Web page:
Stories

Kentucky governor restores voting rights for 100,000 nonviolent felons

Gov.-elect Andy Beshear speaks to supporters after voting results showed the Democrat holding a slim lead over Gov. Matt Bevin at C2 Event Venue on November 5, 2019 in Louisville, Kentucky.
Gov. Andy Beshear on Nov. 5, just before he was confirmed Kentucky's new governor. Photo: John Sommers II/Getty Images

Kentucky Gov. Andy Beshear (D) signed an order on Thursday restoring voting rights to more than 100,000 people with nonviolent felony convictions, the Wall Street Journal reports.

QuoteBy taking this step, by restoring these voting rights, we declare that everyone counts in Kentucky. We all matter."
— Gov. Andy Beshear

Why it matters: Iowa is now the only state in the country with a lifetime ban on voting for anyone convicted of a felony. Convicted felons in Kentucky previously had to seek clemency from the governor on an individual basis.

  • The League of Women Voters of Kentucky issued a report in January that some 312,000 people feel disenfranchised because of felony convictions.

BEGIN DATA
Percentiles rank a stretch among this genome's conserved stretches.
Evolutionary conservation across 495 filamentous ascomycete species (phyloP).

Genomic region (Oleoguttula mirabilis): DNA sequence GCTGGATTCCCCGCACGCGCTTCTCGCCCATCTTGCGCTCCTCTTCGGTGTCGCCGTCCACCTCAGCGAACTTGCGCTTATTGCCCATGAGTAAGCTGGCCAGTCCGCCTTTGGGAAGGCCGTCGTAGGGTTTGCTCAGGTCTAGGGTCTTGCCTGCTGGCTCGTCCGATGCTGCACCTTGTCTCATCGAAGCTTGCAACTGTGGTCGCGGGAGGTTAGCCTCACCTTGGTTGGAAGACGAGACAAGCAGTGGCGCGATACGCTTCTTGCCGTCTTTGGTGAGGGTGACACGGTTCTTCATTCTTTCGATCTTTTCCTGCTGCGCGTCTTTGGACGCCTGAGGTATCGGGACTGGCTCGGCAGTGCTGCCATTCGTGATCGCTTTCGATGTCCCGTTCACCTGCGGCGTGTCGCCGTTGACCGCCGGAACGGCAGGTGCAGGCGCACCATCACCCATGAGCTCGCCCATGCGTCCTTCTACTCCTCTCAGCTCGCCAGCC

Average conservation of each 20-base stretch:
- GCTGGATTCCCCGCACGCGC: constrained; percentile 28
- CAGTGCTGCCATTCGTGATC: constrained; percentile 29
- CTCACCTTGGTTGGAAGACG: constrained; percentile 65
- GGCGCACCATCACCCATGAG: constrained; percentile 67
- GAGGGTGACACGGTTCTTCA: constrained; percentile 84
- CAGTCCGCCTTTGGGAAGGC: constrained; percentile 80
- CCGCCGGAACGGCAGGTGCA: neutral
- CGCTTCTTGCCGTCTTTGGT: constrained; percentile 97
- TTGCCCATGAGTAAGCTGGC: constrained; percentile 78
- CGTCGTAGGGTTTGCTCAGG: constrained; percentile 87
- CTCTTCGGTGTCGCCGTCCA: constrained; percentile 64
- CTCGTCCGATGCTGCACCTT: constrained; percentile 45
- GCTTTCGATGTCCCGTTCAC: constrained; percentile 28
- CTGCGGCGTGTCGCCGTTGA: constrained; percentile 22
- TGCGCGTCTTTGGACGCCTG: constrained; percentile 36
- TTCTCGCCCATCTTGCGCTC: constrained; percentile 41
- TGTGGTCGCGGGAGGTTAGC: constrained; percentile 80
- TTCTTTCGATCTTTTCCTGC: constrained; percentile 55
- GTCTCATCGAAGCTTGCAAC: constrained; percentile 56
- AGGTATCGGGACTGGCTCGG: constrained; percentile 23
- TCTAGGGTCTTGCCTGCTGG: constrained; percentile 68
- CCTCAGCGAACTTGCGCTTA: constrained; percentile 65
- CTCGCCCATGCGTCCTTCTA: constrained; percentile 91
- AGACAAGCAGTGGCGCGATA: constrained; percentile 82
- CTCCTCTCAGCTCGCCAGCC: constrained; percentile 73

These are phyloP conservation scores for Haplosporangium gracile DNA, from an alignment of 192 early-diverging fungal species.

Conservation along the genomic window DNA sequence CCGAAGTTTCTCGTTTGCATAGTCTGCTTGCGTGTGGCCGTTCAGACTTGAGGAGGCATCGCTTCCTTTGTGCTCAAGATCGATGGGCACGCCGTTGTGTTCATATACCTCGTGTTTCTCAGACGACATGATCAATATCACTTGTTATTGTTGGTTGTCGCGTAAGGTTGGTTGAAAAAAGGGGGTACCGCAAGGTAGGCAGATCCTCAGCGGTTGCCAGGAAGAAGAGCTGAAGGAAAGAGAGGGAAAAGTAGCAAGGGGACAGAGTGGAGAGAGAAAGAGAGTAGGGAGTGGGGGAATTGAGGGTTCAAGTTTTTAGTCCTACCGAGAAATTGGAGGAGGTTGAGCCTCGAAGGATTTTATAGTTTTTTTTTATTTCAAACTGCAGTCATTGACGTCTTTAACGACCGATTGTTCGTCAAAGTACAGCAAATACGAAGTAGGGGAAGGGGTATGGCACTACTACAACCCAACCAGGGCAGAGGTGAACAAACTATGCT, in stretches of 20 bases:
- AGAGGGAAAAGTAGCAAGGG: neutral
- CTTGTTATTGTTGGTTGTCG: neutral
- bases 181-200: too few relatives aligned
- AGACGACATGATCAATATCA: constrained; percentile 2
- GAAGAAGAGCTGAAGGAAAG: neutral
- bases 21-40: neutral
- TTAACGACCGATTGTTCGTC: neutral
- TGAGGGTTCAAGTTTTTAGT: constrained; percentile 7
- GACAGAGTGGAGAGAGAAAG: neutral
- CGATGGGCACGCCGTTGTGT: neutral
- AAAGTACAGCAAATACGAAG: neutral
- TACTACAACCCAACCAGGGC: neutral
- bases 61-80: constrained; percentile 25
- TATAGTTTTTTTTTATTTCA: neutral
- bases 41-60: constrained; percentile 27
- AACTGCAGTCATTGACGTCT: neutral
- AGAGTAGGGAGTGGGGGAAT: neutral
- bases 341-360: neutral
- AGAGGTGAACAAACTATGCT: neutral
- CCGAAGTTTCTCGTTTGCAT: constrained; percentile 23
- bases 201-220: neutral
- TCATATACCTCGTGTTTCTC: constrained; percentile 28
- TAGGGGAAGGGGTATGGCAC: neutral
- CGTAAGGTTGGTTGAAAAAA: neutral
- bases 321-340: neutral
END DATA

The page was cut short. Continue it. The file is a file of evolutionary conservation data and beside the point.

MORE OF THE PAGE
Between the lines: Beshear appears to be following in his father's footsteps, former Gov. Steve Beshear (D), who signed an executive order just before leaving office in 2015 to restore voting rights to more than 100,00 convicted felons.

  • That order would've applied to those who'd "completed their sentences and paid all of their court-ordered restitution," but his successor, former Gov. Matt Bevin (R), suspended the order days after taking office, per the Lexington Herald-Leader.

What he's saying: Kentucky's new governor explained his decision during his inaugural address, saying his faith "teaches me to treat others with dignity and respect."

  • "My faith also teaches me forgiveness," he said. "That's why on Thursday I will sign an executive order restoring voting rights to over 100,000 men and women who have done wrong in the past but are doing right now. They deserve to participate in our great democracy."

The big picture: Beshear, who previously served as Kentucky's attorney general, was sworn in Tuesday after narrowly defeating Bevin in the state's gubernatorial election last month.

Go deeper: